PRESS RELEASE
FOR IMMEDIATE RELEASE
MAY 2019
CONTACT: 
Jennifer Crusco
Communications Assistant
jcrusco@holyangels.org

Oxford University Course Is Expressly Made for AHA Students

Demarest, NJ:An adventurous group of students from the Academy of the Holy Angels recently spent a week at Oxford University’s Pembroke College and immersed themselves in a “bespoke” course: one that was tailor-made for them. This is the second spring the critical thinking course was offered. Both times, the curriculum was prepared by AHA English Department Chair Nancy Schneberger.

Schneberger envisioned the course for Academy students while she was attending a 2017 Gilder Lehrman seminar at Oxford. At that time, she met James Basker, founder of the Oxbridge Academic Programs. When she told Basker she wanted to establish a program for AHA, he helped her get in contact with Dr. Richard Michaelis, the Oxbridge program’s executive director. Schneberger developed the curriculum, and worked with Michaelis to create a course that would include visits to sites that would enhance the students’ study abroad experience.

“I wanted the class to be cross-curricular, and to embrace a variety of subjects, so critical thinking seemed to be the most logical major course, with a minor in oral presentation skills,” Schneberger explained. “I wanted the girls to see themselves as global citizens and to become better and more careful consumers of information, along with growing in the ability to express themselves with authority.”

Each day, the girls spent 7.5 hours in classes. Extra and co-curricular activities were held afterward.

During the week, the critical thinking class participated in extracurricular activities that included a visit to a Buddhist monastery, where they meditated and heard a brief talk from a monk. They also spent some leisure time at a game café.

Schneberger noted that she developed the bespoke course with an eye toward AHA’s philosophy, which is rooted in transformation of individuals. She also incorporated some of the Academy’s growth mindset goals.

“Both classes are designed to have students philosophically engage in evaluative material, to think critically and analytically, and to empower students to speak about their ideas confidently with support from texts and established philosophical systems. The classes encourage intellectual curiosity and an excitement about learning for the sake of learning, without being focused on grades,” the educator explained.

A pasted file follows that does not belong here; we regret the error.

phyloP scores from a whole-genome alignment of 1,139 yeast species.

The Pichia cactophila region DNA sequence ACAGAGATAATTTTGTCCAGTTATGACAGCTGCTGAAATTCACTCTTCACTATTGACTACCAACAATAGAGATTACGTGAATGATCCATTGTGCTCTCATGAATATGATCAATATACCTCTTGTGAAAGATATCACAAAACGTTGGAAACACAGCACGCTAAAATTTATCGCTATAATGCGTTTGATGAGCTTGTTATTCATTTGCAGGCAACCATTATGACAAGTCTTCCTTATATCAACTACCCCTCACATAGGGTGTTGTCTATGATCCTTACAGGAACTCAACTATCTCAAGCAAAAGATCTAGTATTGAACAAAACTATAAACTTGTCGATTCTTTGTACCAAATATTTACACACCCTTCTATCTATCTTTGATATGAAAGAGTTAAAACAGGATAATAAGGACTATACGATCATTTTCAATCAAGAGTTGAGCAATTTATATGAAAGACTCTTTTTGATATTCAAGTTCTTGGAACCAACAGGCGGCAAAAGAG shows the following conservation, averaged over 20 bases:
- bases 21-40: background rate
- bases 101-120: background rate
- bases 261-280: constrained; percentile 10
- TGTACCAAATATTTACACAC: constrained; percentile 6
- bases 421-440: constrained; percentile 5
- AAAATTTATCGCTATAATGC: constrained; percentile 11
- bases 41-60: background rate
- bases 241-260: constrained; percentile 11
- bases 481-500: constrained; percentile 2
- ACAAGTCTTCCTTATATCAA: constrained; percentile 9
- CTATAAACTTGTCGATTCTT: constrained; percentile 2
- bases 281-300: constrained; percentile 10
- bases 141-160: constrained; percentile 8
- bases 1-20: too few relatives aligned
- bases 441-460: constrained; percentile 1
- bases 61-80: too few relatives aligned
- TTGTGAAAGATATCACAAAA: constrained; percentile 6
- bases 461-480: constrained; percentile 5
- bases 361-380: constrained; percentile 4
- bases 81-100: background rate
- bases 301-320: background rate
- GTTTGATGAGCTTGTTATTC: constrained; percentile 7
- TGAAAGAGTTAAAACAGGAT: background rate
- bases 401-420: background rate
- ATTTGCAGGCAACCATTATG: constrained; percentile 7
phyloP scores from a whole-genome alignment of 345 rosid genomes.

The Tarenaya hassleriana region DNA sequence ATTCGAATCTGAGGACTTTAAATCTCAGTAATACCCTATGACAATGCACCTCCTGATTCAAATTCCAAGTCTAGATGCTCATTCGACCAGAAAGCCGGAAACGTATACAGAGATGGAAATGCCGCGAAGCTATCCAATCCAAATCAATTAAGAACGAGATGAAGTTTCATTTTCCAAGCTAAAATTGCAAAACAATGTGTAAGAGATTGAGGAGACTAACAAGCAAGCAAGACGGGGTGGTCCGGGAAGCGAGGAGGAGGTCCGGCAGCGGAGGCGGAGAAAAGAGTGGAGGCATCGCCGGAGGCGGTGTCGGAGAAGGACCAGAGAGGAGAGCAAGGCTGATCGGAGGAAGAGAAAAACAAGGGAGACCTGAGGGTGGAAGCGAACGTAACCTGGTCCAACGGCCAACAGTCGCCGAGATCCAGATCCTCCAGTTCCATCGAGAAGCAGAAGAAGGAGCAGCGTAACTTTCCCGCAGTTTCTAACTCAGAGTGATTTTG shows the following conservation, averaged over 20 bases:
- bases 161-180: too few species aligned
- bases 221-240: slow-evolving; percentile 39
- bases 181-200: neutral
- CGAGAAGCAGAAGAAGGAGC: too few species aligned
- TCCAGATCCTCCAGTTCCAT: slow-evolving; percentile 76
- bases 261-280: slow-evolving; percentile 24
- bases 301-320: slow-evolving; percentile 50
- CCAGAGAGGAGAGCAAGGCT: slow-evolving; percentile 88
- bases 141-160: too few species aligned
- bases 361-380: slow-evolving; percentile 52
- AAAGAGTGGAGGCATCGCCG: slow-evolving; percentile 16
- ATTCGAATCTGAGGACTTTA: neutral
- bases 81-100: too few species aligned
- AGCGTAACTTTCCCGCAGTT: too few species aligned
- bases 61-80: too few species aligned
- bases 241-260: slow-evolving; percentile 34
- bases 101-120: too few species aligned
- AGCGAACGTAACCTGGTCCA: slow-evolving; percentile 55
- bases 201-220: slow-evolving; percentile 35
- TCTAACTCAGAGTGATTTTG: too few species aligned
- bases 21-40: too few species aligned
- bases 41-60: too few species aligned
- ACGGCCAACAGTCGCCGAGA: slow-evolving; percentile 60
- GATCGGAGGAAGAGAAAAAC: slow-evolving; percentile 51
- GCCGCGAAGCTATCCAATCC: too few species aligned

The results are apparent at Holy Angels. Schneberger indicated that she witnesses the course participants’ increased self-confidence and willingness to embrace challenges.

“Several teachers noticed a change in formerly reticent students, and in my own class, I saw some of the participants engage in classroom discourse with more thought and courage,” she added.

AHA students who studied in Oxford this year included Kristin Anderson of Cresskill, Natalie Andreoli of Wyckoff, Cielo Camacho of New Milford, Erin Choi of Cliffside Park, Kristina Gatto of the Township of Washington, Catherine Henry of Saddle River, Elizabeth Kim of Fort Lee, Sophia Luongo of Upper Saddle River, Judianne Meredith of River Vale, Audrey Miller of Glen Rock, Madison Oaten of Tenafly, Timea Papp of Hawthorne, Anjianie Perez of Hackensack, Kimberly Pienkawa of Demarest, Isabela Presti of Hasbrouck Heights, Jasmin Prophete of Holmdel, Areanna Pumayugra of West New York, Liliette Quintana of Midland Park, Kaya Simmons of West Orange, and Colleen Young of Secaucus.

Five students who attended the program in 2018 returned this spring to take classes in medicine, psychology, and English literature. Those students are Nina Valente of New Milford, Julia Farah of Pearl River, New York; Madelyn Holmes of Blauvelt, New York; Nataleen Orangian of River Vale; and Paulina Yannitsadis of Fair Lawn.

Schneberger chaperoned the group with her husband, William Schneberger, and AHA Social Studies Department Chair Gail Fair.